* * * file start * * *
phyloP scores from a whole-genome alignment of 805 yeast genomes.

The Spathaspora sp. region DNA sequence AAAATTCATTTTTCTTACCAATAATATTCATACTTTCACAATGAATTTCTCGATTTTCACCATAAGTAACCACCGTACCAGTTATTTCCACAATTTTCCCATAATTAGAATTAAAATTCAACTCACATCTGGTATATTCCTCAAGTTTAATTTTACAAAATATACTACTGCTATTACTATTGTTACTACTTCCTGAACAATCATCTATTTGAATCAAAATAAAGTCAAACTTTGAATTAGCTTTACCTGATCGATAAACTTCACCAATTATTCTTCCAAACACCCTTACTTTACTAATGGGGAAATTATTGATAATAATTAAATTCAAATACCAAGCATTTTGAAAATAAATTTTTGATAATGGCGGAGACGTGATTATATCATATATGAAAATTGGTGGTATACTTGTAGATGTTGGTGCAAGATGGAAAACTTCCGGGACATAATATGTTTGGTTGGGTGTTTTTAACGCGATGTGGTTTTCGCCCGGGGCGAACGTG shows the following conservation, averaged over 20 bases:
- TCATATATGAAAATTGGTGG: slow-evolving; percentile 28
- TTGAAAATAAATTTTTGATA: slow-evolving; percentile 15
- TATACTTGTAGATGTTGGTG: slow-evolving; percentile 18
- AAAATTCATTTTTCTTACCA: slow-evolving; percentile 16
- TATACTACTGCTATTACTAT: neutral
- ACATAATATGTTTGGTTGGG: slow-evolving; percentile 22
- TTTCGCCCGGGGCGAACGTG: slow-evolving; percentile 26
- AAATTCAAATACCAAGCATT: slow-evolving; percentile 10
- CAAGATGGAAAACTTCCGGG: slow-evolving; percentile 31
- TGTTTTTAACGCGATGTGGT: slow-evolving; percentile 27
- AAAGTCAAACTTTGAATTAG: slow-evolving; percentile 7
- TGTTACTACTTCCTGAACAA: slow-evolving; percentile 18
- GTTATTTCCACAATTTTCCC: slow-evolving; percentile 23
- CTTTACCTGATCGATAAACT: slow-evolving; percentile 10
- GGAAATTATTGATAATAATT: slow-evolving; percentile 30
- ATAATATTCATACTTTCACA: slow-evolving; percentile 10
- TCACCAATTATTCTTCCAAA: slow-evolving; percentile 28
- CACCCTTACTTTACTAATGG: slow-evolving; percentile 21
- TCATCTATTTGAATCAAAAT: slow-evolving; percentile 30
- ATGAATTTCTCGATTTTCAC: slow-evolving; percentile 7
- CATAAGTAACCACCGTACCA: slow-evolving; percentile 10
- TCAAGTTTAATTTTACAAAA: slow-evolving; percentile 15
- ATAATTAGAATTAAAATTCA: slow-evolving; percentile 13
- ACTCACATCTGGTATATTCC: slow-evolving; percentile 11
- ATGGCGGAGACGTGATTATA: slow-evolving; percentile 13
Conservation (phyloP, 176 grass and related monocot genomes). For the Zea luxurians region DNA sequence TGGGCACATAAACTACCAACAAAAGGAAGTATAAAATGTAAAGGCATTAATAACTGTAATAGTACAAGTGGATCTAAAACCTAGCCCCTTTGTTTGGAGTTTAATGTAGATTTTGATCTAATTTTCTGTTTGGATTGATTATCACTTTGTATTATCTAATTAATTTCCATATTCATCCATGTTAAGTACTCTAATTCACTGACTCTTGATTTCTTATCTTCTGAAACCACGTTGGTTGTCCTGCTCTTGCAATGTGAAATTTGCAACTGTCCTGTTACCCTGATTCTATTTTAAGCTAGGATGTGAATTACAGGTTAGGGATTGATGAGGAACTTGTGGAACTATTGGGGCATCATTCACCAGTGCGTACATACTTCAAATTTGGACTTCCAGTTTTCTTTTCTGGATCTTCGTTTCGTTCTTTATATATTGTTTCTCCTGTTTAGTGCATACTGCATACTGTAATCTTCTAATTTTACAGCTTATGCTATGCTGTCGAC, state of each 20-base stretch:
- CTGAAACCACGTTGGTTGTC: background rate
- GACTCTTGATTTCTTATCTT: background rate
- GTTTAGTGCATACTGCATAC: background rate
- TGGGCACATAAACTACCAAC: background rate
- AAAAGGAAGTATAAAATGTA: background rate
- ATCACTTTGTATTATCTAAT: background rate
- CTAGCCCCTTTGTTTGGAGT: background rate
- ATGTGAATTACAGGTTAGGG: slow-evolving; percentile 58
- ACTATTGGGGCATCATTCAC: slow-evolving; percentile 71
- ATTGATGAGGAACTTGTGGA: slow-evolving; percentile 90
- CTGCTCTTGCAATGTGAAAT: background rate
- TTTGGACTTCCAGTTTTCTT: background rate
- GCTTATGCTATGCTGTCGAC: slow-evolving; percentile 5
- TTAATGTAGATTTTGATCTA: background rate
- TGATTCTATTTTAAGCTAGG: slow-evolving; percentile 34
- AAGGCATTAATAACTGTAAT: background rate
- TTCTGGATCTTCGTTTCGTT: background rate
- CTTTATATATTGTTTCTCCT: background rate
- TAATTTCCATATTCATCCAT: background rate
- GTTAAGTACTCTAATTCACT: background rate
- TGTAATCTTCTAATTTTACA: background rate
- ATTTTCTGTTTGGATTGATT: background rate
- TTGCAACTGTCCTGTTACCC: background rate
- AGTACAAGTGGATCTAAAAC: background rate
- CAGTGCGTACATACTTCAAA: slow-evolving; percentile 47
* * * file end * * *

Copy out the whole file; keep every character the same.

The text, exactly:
phyloP scores from a whole-genome alignment of 805 yeast genomes.

The Spathaspora sp. region DNA sequence AAAATTCATTTTTCTTACCAATAATATTCATACTTTCACAATGAATTTCTCGATTTTCACCATAAGTAACCACCGTACCAGTTATTTCCACAATTTTCCCATAATTAGAATTAAAATTCAACTCACATCTGGTATATTCCTCAAGTTTAATTTTACAAAATATACTACTGCTATTACTATTGTTACTACTTCCTGAACAATCATCTATTTGAATCAAAATAAAGTCAAACTTTGAATTAGCTTTACCTGATCGATAAACTTCACCAATTATTCTTCCAAACACCCTTACTTTACTAATGGGGAAATTATTGATAATAATTAAATTCAAATACCAAGCATTTTGAAAATAAATTTTTGATAATGGCGGAGACGTGATTATATCATATATGAAAATTGGTGGTATACTTGTAGATGTTGGTGCAAGATGGAAAACTTCCGGGACATAATATGTTTGGTTGGGTGTTTTTAACGCGATGTGGTTTTCGCCCGGGGCGAACGTG shows the following conservation, averaged over 20 bases:
- TCATATATGAAAATTGGTGG: slow-evolving; percentile 28
- TTGAAAATAAATTTTTGATA: slow-evolving; percentile 15
- TATACTTGTAGATGTTGGTG: slow-evolving; percentile 18
- AAAATTCATTTTTCTTACCA: slow-evolving; percentile 16
- TATACTACTGCTATTACTAT: neutral
- ACATAATATGTTTGGTTGGG: slow-evolving; percentile 22
- TTTCGCCCGGGGCGAACGTG: slow-evolving; percentile 26
- AAATTCAAATACCAAGCATT: slow-evolving; percentile 10
- CAAGATGGAAAACTTCCGGG: slow-evolving; percentile 31
- TGTTTTTAACGCGATGTGGT: slow-evolving; percentile 27
- AAAGTCAAACTTTGAATTAG: slow-evolving; percentile 7
- TGTTACTACTTCCTGAACAA: slow-evolving; percentile 18
- GTTATTTCCACAATTTTCCC: slow-evolving; percentile 23
- CTTTACCTGATCGATAAACT: slow-evolving; percentile 10
- GGAAATTATTGATAATAATT: slow-evolving; percentile 30
- ATAATATTCATACTTTCACA: slow-evolving; percentile 10
- TCACCAATTATTCTTCCAAA: slow-evolving; percentile 28
- CACCCTTACTTTACTAATGG: slow-evolving; percentile 21
- TCATCTATTTGAATCAAAAT: slow-evolving; percentile 30
- ATGAATTTCTCGATTTTCAC: slow-evolving; percentile 7
- CATAAGTAACCACCGTACCA: slow-evolving; percentile 10
- TCAAGTTTAATTTTACAAAA: slow-evolving; percentile 15
- ATAATTAGAATTAAAATTCA: slow-evolving; percentile 13
- ACTCACATCTGGTATATTCC: slow-evolving; percentile 11
- ATGGCGGAGACGTGATTATA: slow-evolving; percentile 13
Conservation (phyloP, 176 grass and related monocot genomes). For the Zea luxurians region DNA sequence TGGGCACATAAACTACCAACAAAAGGAAGTATAAAATGTAAAGGCATTAATAACTGTAATAGTACAAGTGGATCTAAAACCTAGCCCCTTTGTTTGGAGTTTAATGTAGATTTTGATCTAATTTTCTGTTTGGATTGATTATCACTTTGTATTATCTAATTAATTTCCATATTCATCCATGTTAAGTACTCTAATTCACTGACTCTTGATTTCTTATCTTCTGAAACCACGTTGGTTGTCCTGCTCTTGCAATGTGAAATTTGCAACTGTCCTGTTACCCTGATTCTATTTTAAGCTAGGATGTGAATTACAGGTTAGGGATTGATGAGGAACTTGTGGAACTATTGGGGCATCATTCACCAGTGCGTACATACTTCAAATTTGGACTTCCAGTTTTCTTTTCTGGATCTTCGTTTCGTTCTTTATATATTGTTTCTCCTGTTTAGTGCATACTGCATACTGTAATCTTCTAATTTTACAGCTTATGCTATGCTGTCGAC, state of each 20-base stretch:
- CTGAAACCACGTTGGTTGTC: background rate
- GACTCTTGATTTCTTATCTT: background rate
- GTTTAGTGCATACTGCATAC: background rate
- TGGGCACATAAACTACCAAC: background rate
- AAAAGGAAGTATAAAATGTA: background rate
- ATCACTTTGTATTATCTAAT: background rate
- CTAGCCCCTTTGTTTGGAGT: background rate
- ATGTGAATTACAGGTTAGGG: slow-evolving; percentile 58
- ACTATTGGGGCATCATTCAC: slow-evolving; percentile 71
- ATTGATGAGGAACTTGTGGA: slow-evolving; percentile 90
- CTGCTCTTGCAATGTGAAAT: background rate
- TTTGGACTTCCAGTTTTCTT: background rate
- GCTTATGCTATGCTGTCGAC: slow-evolving; percentile 5
- TTAATGTAGATTTTGATCTA: background rate
- TGATTCTATTTTAAGCTAGG: slow-evolving; percentile 34
- AAGGCATTAATAACTGTAAT: background rate
- TTCTGGATCTTCGTTTCGTT: background rate
- CTTTATATATTGTTTCTCCT: background rate
- TAATTTCCATATTCATCCAT: background rate
- GTTAAGTACTCTAATTCACT: background rate
- TGTAATCTTCTAATTTTACA: background rate
- ATTTTCTGTTTGGATTGATT: background rate
- TTGCAACTGTCCTGTTACCC: background rate
- AGTACAAGTGGATCTAAAAC: background rate
- CAGTGCGTACATACTTCAAA: slow-evolving; percentile 47